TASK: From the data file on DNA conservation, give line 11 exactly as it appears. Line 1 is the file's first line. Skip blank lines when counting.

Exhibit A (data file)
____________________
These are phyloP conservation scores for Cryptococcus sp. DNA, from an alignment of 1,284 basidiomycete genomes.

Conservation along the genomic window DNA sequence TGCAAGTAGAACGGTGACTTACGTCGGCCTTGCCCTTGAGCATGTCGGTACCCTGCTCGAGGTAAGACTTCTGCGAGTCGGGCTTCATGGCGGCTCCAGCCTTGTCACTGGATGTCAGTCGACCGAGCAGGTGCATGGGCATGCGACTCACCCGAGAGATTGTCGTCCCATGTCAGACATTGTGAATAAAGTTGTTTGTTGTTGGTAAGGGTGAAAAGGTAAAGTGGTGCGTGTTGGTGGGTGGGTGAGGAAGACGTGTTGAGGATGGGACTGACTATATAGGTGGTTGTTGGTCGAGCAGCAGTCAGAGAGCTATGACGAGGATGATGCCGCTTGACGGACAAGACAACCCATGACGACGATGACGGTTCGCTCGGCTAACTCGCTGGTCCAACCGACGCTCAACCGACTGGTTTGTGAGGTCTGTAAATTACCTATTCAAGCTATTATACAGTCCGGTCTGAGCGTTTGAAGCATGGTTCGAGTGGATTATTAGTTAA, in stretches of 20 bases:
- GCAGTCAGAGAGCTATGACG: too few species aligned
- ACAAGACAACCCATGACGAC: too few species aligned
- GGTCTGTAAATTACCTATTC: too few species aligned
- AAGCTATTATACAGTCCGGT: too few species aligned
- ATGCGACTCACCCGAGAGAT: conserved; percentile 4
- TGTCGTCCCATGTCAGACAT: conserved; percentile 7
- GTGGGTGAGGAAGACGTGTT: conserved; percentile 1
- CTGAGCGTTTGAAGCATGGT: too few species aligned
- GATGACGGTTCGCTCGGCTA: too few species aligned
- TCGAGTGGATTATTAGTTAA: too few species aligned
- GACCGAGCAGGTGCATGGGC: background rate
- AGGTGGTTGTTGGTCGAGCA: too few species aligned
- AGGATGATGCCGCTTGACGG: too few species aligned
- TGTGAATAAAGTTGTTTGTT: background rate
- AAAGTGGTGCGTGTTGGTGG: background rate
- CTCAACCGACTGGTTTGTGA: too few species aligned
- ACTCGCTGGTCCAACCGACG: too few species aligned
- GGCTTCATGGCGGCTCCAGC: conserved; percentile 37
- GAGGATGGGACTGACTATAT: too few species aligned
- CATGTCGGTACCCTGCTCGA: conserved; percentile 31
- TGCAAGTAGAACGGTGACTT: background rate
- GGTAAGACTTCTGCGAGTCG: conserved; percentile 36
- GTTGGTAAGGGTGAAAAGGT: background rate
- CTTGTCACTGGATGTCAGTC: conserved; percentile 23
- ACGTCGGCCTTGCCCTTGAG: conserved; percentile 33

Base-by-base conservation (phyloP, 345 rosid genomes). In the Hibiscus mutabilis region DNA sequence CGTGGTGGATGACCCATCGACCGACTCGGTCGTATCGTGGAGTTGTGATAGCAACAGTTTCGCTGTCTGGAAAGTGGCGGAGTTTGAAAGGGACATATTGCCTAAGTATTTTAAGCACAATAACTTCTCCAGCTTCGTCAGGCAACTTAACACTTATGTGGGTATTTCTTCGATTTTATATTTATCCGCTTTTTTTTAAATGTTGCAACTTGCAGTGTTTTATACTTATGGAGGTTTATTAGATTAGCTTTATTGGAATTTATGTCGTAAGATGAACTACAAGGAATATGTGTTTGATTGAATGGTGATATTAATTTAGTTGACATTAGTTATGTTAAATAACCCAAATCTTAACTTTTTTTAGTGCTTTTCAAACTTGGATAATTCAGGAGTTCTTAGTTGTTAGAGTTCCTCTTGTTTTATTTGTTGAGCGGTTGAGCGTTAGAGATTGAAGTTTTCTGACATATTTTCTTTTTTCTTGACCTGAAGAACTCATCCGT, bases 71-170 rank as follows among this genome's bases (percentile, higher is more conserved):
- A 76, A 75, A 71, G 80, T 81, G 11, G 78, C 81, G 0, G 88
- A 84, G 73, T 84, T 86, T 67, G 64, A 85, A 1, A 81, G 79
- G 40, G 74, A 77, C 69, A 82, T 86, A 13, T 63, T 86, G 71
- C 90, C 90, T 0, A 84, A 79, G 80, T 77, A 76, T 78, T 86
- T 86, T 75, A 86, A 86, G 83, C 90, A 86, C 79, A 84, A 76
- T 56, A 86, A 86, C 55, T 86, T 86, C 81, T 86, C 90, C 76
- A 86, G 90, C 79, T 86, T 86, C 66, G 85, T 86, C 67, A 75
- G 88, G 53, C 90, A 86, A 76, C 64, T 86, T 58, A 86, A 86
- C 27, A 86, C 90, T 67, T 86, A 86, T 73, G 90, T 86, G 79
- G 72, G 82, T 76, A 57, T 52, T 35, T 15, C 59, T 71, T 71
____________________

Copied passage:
- GATGACGGTTCGCTCGGCTA: too few species aligned